Summary and Info
It is my hope that this collection of reviews can be profitably read by all who are interested in evolutionary biology. However, I would like to specifically target it for two disparate groups of biologists seldom men tioned in the same sentence, classical ichthyologists and molecular biologists. Since classical times, and perhaps even before, ichthyologists have stood in awe at the tremendous diversity of fishes. The bulk of effort in the field has always been directed toward understanding this diversity, i. e. , extracting from it a coherent picture of evolutionary processes and lineages. This effort has, in turn, always been overwhelmingly based upon morphological comparisons. The practical advantages of such compari sons, especially the ease with which morphological data can be had from preserved museum specimens, are manifold. But considered objectively (outside its context of "tradition"), morphological analysis alone is a poor tool for probing evolutionary processes or elucidating relationships. The concepts of "relationship" and of "evolution" are inherently genetic ones, and the genetic bases of morphological traits are seldom known in detail and frequently unknown entirely. Earlier in this century, several workers, notably Gordon, Kosswig, Schmidt, and, in his salad years, Carl Hubbs, pioneered the application of genetic techniques and modes of reasoning to ichthyology. While certain that most contemporary ichth yologists are familiar with this body of work, I am almost equally certain that few of them regard it as pertinent to their own efforts.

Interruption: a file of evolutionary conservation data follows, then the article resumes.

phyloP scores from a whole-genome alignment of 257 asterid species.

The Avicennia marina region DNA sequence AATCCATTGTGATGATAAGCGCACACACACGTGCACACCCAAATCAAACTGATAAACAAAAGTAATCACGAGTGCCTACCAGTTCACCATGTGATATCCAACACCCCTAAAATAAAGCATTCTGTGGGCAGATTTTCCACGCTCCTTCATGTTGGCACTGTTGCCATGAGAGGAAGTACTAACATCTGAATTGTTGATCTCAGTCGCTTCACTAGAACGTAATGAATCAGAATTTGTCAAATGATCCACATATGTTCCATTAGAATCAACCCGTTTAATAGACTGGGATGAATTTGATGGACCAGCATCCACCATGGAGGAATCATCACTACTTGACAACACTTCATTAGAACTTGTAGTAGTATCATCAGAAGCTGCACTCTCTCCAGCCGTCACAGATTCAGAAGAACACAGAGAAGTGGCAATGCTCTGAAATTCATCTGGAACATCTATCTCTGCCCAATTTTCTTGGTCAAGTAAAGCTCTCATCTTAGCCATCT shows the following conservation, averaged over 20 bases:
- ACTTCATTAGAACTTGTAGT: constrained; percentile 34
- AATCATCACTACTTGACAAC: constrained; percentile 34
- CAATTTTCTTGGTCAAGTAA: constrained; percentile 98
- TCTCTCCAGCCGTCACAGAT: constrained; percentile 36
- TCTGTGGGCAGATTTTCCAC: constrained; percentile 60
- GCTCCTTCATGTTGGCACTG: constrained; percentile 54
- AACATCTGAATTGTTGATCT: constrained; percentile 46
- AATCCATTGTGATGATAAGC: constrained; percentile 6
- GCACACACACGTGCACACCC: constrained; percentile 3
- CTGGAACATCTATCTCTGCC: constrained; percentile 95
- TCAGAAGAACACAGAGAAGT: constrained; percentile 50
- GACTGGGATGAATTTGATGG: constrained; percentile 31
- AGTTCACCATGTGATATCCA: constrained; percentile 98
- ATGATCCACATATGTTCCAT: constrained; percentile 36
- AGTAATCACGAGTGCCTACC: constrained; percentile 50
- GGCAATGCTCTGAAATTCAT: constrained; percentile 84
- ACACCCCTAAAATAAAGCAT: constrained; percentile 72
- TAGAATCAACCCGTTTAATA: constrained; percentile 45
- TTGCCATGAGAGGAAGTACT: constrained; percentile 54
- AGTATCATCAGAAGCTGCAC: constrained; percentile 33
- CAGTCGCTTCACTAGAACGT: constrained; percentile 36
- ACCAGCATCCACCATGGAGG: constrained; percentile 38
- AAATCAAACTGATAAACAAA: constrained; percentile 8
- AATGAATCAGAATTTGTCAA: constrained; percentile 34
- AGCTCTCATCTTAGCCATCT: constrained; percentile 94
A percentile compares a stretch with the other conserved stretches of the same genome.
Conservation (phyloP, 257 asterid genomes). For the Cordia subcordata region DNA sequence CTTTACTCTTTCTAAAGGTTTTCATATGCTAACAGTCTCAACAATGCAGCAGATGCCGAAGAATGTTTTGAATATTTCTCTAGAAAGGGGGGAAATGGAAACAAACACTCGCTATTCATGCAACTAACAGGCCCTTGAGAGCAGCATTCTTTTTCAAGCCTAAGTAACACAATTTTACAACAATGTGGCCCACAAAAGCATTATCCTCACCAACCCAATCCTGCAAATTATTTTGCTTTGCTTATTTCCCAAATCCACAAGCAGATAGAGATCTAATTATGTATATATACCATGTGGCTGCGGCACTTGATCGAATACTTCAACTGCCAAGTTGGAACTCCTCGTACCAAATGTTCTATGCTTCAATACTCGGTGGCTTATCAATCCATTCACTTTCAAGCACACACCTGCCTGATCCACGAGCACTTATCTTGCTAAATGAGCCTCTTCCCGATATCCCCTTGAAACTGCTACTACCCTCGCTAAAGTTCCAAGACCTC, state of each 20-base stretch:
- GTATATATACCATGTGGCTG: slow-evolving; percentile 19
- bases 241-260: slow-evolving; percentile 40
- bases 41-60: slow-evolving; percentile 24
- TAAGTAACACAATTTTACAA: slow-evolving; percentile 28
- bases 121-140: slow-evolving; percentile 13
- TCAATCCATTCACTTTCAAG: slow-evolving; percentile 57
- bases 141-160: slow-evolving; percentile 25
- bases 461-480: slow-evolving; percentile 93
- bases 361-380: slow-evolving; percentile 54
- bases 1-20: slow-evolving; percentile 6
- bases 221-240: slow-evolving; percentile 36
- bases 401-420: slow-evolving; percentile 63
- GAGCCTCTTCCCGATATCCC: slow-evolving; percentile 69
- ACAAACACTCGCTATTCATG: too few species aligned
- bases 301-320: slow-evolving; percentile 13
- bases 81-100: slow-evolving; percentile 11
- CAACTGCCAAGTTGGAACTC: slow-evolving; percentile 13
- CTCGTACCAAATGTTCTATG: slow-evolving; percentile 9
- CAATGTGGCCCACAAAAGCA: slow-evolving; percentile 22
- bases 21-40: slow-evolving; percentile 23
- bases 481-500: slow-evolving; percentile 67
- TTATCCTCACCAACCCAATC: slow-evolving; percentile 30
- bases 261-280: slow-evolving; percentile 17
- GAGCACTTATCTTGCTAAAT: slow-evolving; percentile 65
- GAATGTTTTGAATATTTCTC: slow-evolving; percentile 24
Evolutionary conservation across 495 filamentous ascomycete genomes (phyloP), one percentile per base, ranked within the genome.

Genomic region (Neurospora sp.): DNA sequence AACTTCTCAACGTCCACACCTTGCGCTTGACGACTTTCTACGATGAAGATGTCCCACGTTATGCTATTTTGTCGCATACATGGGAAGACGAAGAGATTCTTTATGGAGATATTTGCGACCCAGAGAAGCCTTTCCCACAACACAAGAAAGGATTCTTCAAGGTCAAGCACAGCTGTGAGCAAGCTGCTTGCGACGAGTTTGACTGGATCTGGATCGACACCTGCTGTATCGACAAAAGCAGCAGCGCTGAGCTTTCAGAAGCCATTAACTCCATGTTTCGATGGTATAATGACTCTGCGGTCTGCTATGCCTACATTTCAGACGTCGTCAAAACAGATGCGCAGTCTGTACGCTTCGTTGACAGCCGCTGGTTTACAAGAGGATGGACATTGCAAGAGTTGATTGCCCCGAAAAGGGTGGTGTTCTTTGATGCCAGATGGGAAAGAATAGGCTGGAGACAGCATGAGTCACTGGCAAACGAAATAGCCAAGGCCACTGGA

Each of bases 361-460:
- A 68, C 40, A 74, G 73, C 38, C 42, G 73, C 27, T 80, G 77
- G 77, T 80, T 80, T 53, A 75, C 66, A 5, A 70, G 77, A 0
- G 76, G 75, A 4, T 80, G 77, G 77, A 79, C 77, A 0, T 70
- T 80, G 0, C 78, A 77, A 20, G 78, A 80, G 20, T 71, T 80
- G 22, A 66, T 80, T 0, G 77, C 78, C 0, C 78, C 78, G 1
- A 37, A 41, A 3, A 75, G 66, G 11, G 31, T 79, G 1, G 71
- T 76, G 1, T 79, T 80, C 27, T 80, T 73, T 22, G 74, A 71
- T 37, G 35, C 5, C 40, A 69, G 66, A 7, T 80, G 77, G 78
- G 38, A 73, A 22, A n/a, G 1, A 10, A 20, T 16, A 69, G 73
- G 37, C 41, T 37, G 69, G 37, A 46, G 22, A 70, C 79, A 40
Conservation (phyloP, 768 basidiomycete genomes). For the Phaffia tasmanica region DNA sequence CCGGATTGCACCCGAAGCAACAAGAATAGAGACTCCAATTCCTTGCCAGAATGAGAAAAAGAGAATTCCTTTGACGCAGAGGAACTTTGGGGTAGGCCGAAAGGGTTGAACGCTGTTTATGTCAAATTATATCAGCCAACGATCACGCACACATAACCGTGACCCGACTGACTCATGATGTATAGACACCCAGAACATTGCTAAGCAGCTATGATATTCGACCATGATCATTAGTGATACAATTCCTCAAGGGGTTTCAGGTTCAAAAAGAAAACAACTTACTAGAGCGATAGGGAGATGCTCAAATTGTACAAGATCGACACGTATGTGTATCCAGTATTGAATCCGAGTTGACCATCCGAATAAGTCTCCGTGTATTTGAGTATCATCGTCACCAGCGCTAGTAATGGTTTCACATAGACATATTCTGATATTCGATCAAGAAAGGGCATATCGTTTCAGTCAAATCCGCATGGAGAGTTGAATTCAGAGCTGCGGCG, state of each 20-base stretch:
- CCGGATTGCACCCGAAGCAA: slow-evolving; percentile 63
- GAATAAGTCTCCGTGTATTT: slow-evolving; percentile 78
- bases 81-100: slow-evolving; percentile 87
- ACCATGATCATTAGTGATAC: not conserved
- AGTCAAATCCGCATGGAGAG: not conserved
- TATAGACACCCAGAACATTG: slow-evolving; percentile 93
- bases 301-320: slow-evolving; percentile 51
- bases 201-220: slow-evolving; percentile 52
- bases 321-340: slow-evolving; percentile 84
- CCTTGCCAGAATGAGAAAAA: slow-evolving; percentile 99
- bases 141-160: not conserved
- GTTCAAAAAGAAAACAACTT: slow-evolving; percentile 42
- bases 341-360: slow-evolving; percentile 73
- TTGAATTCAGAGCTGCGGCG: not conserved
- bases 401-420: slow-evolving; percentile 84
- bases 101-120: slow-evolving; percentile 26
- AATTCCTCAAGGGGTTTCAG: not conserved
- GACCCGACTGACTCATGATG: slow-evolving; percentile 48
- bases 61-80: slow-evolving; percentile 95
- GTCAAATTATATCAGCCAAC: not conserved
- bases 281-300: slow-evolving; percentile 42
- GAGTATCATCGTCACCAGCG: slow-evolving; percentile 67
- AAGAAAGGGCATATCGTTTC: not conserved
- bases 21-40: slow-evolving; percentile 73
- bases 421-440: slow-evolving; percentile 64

More About the Author
Fred W. Allendorf (born 1947) currently works as a Regents Professor of Biology at the University of Montana and an Adjunct Professor of Biology at Victoria University of Wellington, New Zealand.
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